Mitchell Brook Primary School in Neasden found in breach of data protection for not informing parents of CCTV cameras in toilets
PUBLISHED: 16:14 22 November 2019 | UPDATED: 16:20 22 November 2019
Parents are seeking legal advice after a primary school in Neasden was found to have breached Data Protection legislation by not telling them there were CCTV cameras in the children’s toilets.
Cameras were spotted by unsuspecting parents taking part in a coffee morning tour of classrooms at Mitchell Brook Primary School in September.
An email from the Information Commissioners Office (ICO) said the school's leadership failed to notify parents they were installing CCTV cameras in the toilets and failed to put up appropriate signage alerting the children.
Parents launched a petition to have the camera's removed gaining more than 100 signatures and are now seeking legal advice as they believe their children's privacy was breached.
Muna Castronova, who has a nine-year-old at the school, said: "The school was obliged to carry out a consultation with the parents under the Data Protection Act and they failed to do so. this shows a complete lack of respect for the laws which are in place to protect the privacy and human rights of our children.
"Despite the school being found in breach by ICO, it still refuses to remove the cameras or apologise to parents for not telling them so we have decided to seek legal advice."
Parents complained to the school on September 11, three days after the cameras were spotted in a Year 3 toilet and and a few days before a notice appeared on the school newsletter on September 15.
There was also no child-friendly signage alerting the children to cameras until the complaint was made.
The email sent by ICO states that the school advised them that "the footage will be encrypted and only accessed by restricted individuals in a secure area" and "will only be viewed in the event of an incident, that it had restricted recording to the washbasin and that "footage will be deleted" after 30 days.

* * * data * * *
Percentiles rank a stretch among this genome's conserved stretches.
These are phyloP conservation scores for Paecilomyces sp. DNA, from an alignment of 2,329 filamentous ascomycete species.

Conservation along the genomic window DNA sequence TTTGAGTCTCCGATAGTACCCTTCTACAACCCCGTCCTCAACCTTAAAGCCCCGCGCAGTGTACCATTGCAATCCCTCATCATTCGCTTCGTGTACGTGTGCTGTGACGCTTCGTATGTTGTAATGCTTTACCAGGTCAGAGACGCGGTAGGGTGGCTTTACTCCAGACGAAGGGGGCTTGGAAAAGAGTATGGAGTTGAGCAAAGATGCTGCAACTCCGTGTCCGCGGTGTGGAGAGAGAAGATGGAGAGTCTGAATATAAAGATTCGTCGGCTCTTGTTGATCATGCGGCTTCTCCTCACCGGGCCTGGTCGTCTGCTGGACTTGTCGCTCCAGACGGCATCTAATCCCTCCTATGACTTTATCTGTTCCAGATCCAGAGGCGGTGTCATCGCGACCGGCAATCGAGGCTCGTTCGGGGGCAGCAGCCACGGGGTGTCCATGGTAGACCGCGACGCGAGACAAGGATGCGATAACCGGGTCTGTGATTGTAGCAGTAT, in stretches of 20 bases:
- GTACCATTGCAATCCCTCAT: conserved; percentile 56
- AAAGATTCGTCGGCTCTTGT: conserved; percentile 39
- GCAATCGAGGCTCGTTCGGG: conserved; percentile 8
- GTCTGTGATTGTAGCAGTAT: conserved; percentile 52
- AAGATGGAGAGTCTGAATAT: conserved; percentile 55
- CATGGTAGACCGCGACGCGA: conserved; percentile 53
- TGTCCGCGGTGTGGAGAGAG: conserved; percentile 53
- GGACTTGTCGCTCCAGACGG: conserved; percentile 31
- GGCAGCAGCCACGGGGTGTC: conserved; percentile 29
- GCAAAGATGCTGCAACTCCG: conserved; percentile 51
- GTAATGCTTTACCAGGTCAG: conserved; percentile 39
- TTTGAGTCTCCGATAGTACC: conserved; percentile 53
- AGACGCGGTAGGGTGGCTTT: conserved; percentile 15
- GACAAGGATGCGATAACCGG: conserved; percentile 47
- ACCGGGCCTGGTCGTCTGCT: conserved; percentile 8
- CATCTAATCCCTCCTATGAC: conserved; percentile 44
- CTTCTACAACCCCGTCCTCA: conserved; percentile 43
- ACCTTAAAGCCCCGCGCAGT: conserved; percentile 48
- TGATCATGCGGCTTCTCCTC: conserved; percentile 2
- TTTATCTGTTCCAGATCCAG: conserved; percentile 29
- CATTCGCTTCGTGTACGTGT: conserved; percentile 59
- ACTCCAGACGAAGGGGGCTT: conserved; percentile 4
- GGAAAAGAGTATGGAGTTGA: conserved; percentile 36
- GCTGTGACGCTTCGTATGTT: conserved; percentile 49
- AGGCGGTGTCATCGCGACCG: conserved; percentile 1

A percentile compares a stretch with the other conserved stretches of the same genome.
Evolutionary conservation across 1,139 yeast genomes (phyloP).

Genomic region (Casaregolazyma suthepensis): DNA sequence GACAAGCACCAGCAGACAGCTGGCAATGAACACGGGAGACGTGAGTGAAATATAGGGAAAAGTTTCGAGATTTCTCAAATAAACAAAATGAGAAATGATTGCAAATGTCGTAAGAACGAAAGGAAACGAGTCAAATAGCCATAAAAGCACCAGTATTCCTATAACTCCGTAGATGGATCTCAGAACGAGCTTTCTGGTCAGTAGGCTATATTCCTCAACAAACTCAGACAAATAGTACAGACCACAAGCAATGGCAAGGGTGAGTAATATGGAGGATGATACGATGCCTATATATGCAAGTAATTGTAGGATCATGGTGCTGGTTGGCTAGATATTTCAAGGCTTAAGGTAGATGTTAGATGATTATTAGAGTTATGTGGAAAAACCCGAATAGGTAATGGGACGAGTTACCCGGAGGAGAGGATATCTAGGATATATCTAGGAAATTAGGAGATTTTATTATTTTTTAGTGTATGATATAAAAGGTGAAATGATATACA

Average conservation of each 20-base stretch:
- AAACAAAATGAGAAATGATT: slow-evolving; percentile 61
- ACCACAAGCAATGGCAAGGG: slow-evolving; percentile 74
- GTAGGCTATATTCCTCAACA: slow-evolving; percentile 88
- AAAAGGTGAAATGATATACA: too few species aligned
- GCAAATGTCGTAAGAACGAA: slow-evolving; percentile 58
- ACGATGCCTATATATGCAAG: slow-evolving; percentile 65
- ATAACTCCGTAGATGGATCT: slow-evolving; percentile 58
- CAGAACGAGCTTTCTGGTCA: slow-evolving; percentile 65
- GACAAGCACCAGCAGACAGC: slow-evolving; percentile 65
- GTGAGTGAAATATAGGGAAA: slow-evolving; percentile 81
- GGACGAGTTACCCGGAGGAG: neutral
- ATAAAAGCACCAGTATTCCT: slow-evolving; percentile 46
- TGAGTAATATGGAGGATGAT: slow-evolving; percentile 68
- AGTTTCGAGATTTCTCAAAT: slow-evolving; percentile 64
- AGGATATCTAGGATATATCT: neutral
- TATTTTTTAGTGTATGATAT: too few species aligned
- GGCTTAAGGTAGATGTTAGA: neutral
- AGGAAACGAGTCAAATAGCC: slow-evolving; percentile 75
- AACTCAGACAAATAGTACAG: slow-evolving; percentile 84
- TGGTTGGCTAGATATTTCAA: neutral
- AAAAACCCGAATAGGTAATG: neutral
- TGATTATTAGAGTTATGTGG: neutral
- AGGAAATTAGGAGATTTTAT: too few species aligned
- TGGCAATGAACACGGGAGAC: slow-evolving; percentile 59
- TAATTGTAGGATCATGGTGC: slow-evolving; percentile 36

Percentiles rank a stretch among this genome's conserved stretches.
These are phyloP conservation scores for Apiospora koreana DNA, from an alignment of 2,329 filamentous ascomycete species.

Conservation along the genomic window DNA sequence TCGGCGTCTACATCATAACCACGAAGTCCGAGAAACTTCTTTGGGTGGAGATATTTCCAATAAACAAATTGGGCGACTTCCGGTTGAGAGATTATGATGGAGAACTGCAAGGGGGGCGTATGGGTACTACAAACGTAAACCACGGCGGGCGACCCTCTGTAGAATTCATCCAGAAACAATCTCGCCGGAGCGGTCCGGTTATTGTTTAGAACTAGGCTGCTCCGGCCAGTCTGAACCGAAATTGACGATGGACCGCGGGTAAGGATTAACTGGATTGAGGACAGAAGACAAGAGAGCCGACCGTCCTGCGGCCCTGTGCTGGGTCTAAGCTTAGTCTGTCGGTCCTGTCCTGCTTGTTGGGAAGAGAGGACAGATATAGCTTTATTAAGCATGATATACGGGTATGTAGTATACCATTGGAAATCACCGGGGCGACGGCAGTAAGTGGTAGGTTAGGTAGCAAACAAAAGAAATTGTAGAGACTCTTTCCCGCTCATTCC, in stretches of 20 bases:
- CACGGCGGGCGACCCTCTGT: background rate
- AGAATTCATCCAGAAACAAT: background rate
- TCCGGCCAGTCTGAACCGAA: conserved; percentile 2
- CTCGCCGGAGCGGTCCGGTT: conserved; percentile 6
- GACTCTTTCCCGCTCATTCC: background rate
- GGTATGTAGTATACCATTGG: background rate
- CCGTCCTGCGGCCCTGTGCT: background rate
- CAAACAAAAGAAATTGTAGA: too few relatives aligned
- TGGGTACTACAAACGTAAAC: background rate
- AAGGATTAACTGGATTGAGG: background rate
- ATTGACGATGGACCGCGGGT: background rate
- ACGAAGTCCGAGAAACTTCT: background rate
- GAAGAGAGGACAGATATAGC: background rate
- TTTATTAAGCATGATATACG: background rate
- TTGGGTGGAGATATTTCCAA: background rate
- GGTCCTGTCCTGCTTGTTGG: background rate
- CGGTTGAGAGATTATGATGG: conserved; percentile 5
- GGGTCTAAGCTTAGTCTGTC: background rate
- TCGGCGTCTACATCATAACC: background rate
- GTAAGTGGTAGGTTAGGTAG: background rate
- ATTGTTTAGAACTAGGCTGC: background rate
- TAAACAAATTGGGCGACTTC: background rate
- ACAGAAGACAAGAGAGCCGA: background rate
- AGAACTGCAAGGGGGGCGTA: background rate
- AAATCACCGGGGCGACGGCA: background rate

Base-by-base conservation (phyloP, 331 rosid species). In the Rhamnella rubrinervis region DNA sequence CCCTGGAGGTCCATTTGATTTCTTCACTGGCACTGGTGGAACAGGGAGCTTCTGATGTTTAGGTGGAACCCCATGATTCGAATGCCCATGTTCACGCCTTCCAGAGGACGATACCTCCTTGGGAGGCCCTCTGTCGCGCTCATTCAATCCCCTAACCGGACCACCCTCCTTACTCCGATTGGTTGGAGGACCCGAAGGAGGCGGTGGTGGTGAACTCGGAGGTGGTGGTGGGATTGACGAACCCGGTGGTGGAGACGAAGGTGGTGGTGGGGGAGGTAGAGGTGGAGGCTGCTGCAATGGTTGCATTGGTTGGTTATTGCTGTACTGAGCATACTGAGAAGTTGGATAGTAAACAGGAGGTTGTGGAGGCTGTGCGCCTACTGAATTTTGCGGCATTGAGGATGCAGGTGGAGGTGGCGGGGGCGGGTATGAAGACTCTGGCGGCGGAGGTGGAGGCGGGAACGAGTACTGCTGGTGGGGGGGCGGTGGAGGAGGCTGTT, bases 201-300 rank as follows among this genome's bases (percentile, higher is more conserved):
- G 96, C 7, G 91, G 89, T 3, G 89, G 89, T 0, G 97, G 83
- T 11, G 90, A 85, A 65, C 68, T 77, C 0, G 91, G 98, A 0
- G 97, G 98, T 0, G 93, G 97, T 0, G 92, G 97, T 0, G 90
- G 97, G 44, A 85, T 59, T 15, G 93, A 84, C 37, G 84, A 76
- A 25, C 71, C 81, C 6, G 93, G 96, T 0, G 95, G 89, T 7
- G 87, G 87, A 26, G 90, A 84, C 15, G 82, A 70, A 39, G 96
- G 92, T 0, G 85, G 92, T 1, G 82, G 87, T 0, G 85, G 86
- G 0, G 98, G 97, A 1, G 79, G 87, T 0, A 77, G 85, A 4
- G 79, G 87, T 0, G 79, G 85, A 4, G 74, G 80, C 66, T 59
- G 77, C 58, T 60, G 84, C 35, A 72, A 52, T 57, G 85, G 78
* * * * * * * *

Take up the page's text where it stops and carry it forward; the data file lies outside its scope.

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It added: "We therefore consider the school to have complied with its obligations in terms of its management of the CCTV and retention of the footage."
However, the email continues: "We do consider the school to have infringed Data Protection legislation as it could have done more to notify parents of its intention to install CCTV in the toilets.
"This would have provided parents the opportunity to raise concerns and provide an opportunity for the school to address those concerns."
It added that "insufficient measures were implemented to ensure users of the toilet were informed that CCTV was in use."
Headteacher Theresa Landreth has consistently refused to tell this paper why parents were only informed after complaints were made and said the school's response would be on their Twitter feed.
It accuses this paper of "misreporting" information, an accusation the Brent & Kilburn Times strenuously denies.
In our exclusive story on November 7 we reported that one camera was fixed on a toilet cubicle directed on the sink. We never said cameras were pointing into the toilet cubicles.
The letter to families on Twitter added: "The decision to install the cameras was a unanimous decision by the governing board."
An ICO spokesperson said: "After looking into this case, we have provided the school with data protection advice and decided no further action was necessary.
"However, a record will be kept on file in order to build up a picture over time of the way the school handles personal data."
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